European split over Huawei ‘threat’ risks ruffling Western alliances as EU states build 5G partnerships despite accusations of spying
- Unsupported claims Huawei products are packed with spyware have not convinced some US allies into shifting policies to shut out the Chinese tech giant
As international pressure mounts on Huawei amid allegations about spying, European nations are walking a fine line between their economic and security interests in an issue that could divide them.
The United States is leading the charge that the company is a security threat, but the claim is not shared by all Western nations and no evidence has been produced.
So far, none have gone as far as the US, Japan, New Zealand or Australia and issued an outright ban on their governments using Huawei’s technology. But signals coming from the EU are mixed as to how to respond to the push from the US and European security agencies.
“Do we have to be worried about Huawei or other Chinese companies?” European Commission Vice-President Andrus Ansip, who is responsible for the EU’s digital single market, asked a press conference in Brussels. “Yes, I think we have to be worried about those companies because they set new rules according with their IT companies, their producers.”
Ansip said the company installs chips with “mandatory back doors” that could be used to obtain secrets from customers.
“As normal ordinary people of course we have to be afraid,” he insisted.
On the same day there were conflicting signals coming from Paris.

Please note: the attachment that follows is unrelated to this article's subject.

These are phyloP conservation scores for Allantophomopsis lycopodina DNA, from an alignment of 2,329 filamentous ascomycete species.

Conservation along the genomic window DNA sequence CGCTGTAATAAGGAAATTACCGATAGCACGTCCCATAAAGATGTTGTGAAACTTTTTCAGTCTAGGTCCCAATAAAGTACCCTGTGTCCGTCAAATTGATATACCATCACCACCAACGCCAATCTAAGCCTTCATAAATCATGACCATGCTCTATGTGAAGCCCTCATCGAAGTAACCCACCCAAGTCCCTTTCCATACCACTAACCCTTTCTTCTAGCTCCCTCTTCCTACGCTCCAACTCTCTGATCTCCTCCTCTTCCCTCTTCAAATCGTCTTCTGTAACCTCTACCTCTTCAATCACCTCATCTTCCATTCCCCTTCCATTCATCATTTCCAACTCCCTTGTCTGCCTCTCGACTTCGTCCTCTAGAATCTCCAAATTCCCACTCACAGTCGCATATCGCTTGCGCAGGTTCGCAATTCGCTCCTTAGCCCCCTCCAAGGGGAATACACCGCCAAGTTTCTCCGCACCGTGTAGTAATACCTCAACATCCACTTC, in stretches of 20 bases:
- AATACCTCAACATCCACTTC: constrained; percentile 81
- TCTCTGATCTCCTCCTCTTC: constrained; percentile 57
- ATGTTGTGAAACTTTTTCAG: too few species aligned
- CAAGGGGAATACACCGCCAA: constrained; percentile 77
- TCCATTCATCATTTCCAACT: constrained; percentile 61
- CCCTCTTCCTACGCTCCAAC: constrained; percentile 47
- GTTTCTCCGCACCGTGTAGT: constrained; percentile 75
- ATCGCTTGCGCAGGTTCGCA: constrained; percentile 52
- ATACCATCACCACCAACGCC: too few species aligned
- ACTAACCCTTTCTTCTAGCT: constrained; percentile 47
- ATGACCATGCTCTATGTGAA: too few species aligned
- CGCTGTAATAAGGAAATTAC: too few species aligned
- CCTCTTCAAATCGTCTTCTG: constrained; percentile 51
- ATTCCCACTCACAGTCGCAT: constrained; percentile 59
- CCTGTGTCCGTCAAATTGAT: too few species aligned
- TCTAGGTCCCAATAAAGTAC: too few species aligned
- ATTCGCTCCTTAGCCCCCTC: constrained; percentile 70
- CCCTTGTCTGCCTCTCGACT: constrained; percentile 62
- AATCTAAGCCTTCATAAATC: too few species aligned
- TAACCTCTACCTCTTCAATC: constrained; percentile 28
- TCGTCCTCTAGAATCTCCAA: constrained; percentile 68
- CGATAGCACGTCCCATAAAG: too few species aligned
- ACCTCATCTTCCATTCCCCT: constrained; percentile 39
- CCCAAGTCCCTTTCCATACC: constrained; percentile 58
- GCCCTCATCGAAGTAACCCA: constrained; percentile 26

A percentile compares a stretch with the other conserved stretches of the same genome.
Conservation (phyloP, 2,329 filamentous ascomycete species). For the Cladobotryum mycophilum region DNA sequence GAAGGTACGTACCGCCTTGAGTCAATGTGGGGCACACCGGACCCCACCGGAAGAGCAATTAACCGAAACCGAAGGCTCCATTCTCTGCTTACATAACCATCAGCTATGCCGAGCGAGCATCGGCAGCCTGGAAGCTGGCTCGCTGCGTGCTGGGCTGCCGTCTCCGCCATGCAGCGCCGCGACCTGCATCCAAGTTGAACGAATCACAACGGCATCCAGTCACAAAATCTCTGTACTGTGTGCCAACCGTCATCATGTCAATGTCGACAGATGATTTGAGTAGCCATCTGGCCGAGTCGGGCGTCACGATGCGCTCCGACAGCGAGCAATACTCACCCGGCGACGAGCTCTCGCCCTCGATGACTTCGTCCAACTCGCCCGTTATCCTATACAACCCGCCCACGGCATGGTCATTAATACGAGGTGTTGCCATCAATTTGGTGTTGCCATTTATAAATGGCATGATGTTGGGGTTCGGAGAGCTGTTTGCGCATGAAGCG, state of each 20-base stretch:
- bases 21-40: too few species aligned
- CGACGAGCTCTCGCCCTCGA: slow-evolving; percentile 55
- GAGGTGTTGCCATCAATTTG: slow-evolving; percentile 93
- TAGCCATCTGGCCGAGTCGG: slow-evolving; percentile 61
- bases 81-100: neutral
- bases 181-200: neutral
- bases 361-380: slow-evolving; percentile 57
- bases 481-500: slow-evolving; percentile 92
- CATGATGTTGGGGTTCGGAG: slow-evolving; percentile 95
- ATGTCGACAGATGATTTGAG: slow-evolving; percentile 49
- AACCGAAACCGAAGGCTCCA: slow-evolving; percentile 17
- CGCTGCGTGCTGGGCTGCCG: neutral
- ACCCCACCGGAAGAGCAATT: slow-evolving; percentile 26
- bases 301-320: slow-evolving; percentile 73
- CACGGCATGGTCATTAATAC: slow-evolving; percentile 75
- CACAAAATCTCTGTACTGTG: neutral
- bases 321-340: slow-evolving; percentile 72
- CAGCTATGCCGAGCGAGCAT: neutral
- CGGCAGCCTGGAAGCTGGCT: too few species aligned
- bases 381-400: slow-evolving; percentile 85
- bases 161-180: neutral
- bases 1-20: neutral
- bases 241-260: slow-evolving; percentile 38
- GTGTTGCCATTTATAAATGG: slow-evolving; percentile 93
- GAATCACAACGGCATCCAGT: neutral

French Finance Minister Bruno Le Maire told journalists Huawei was welcome in France, according to Reuters.
“It’s a company that plays an important role in France, that invests in France and these investments are welcome,” Le Maire said after meeting Chinese Vice Premier Hu Chunhua.
However he said: “If some of the investments touch on national sovereignty or sensitive technologies, it’s up to us, the government, to set certain limits.”
In a sign of how quickly Huawei is expanding its presence in Europe, two days earlier, company announced a deal with Portugal’s leading telecommunications operator Altice for the development and implementation of 5G there. The Italian island of Sardinia meanwhile is working with Huawei to create the country’s first regional “smart zone”.
With over 11,000 staff based in Europe, business deals with European telecoms operators and 18 research centres, Huawei was quick to rebuff the European Commissioner’s statement.
“We categorically reject any allegation that we might pose a security threat,” the company said.
Huawei said it worked with European customers on cybersecurity and wanted to “address these misunderstandings and intend to continue our long-standing cooperation with the European Commission as a private, employee owned company”.
The Chinese firm last week agreed to a series of technical demands by GCHQ, the UK’s cybersecurity wing of its spy agencies, that would harden its products against attackers, according to the Financial Times.
It followed an announcement by British Telecom that it will not use Huawei’s equipment from the core of its 5G mobile network when it is introduced in the UK.
“If you look at all three big network operators in Germany, Huawei is in with all of them” said one senior executive with a major European network operator. “Until a few months ago. Security wasn’t seen as a challenge or a problem in the 5G roll-out.”
Germany is set to auction its 5G licence in the first quarter of 2019. A number of security experts have said they think it now unlikely Huawei will win the contract.
German, British and Belgian security services have all warned about dealing with Chinese telecoms firms.